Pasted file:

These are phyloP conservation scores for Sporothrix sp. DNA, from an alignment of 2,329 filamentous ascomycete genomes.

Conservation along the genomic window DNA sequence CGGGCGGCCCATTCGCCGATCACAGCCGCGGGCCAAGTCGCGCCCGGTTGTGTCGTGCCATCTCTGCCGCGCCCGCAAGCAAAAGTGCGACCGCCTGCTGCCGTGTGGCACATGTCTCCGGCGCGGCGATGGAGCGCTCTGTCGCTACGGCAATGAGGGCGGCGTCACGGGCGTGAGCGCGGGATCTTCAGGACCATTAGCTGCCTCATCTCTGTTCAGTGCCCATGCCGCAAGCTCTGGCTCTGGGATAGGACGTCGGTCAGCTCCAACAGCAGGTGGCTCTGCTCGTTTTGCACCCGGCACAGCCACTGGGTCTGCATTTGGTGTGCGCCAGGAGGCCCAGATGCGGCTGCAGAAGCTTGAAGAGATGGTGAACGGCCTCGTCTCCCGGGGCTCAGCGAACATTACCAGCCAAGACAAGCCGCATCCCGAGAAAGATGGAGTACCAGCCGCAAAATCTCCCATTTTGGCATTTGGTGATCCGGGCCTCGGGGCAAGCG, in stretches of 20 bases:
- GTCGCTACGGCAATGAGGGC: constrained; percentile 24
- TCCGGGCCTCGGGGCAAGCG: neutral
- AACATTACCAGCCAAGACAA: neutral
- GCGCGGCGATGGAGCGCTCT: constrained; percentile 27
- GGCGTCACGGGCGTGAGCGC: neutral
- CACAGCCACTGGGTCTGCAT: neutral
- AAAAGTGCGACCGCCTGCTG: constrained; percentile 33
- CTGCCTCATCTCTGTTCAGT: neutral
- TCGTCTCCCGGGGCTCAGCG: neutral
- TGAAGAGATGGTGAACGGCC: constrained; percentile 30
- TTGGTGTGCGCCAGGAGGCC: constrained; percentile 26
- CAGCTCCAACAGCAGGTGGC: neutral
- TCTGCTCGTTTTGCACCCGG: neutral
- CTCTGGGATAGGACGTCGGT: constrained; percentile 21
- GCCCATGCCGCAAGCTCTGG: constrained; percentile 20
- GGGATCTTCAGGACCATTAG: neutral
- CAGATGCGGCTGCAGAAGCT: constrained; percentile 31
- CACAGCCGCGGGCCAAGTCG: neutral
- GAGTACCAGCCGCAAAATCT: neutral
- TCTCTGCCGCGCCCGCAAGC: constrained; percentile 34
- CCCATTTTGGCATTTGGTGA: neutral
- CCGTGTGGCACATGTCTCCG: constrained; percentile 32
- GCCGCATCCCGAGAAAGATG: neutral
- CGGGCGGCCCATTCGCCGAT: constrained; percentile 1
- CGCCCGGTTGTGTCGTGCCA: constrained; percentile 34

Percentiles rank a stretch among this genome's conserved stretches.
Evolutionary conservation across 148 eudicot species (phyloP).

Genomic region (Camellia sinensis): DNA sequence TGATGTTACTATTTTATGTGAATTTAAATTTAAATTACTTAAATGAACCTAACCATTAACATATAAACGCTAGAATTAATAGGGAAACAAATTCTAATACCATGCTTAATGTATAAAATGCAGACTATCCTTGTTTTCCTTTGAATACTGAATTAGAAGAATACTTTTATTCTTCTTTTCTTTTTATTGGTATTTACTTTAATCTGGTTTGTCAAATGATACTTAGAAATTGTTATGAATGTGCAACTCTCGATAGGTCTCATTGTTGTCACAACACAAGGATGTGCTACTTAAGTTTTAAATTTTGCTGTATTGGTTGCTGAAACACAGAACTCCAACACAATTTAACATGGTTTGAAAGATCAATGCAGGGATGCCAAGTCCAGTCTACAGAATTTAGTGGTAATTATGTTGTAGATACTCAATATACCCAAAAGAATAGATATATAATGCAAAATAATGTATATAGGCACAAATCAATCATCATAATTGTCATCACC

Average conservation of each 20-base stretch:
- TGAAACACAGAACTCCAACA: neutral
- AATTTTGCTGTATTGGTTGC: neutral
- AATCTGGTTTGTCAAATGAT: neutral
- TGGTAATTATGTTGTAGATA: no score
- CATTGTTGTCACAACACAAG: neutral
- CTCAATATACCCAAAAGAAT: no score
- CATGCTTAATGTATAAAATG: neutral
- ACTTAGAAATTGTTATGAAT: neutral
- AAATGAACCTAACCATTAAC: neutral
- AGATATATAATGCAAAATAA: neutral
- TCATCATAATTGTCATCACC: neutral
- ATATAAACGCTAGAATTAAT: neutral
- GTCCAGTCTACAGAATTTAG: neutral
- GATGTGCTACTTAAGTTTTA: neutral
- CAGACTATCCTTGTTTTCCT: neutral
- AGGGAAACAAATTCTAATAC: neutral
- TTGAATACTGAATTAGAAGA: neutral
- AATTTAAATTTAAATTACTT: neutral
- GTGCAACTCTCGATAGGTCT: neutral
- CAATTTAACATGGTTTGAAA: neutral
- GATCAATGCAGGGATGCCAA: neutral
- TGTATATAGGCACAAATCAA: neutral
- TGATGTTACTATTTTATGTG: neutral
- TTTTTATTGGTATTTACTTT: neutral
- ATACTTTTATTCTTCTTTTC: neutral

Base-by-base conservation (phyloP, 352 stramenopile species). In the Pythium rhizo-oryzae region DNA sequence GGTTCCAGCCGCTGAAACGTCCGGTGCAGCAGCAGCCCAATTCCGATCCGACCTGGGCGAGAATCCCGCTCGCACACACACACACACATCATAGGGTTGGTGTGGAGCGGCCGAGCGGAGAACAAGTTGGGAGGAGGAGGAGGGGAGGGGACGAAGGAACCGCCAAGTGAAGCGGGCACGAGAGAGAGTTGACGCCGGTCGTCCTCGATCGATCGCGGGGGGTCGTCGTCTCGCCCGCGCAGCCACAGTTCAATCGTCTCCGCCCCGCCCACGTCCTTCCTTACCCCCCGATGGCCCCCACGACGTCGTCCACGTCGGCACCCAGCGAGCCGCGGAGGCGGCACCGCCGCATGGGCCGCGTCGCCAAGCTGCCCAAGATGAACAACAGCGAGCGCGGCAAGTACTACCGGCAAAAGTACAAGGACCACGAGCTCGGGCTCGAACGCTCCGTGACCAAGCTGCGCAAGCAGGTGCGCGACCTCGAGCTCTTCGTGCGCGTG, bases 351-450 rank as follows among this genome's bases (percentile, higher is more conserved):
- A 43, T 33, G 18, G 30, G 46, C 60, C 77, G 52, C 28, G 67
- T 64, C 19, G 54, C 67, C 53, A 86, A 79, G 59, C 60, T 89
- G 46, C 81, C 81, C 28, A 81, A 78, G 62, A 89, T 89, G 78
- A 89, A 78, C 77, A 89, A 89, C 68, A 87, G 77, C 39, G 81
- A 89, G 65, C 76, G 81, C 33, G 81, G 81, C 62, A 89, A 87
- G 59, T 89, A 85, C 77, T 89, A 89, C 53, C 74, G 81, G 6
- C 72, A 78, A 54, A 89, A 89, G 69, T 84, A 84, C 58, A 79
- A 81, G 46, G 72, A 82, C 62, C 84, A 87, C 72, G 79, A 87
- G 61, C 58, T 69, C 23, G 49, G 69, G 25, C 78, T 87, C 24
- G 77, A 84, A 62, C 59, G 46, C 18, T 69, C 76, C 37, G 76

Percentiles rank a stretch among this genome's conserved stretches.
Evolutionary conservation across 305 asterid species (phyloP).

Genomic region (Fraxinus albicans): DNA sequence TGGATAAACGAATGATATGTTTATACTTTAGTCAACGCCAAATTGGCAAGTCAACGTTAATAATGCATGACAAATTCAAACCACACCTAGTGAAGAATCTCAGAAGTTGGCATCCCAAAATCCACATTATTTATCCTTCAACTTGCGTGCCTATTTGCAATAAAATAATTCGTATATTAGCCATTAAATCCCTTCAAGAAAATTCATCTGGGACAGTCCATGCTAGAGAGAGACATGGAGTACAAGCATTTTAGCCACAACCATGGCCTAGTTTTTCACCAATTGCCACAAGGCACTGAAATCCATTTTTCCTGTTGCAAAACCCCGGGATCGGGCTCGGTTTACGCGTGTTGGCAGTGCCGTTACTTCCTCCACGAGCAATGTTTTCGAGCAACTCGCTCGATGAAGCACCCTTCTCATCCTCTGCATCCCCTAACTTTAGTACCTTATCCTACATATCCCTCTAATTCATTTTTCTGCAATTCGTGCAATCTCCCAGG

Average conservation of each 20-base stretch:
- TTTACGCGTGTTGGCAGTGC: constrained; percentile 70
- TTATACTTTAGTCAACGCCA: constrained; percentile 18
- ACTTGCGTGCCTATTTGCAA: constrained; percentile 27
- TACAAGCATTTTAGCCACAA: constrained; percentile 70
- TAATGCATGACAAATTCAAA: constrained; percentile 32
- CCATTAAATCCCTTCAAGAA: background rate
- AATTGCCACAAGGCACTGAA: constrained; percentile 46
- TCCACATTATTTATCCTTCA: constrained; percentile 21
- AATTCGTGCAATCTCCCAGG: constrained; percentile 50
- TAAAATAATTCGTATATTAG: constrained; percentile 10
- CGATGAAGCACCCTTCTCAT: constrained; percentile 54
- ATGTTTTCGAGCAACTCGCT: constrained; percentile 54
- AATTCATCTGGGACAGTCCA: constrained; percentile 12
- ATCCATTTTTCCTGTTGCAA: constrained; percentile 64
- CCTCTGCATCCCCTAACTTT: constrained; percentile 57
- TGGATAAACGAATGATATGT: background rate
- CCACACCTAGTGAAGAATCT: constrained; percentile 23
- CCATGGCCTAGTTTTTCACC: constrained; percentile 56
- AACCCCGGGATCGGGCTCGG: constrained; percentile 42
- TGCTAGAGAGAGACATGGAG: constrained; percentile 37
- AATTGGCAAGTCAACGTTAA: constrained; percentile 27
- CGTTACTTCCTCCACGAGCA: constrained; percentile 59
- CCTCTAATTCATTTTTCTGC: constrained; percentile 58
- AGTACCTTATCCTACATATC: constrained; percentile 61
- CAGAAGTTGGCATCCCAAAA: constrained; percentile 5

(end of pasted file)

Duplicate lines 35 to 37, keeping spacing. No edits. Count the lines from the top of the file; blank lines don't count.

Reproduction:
- TGGTAATTATGTTGTAGATA: no score
- CATTGTTGTCACAACACAAG: neutral
- CTCAATATACCCAAAAGAAT: no score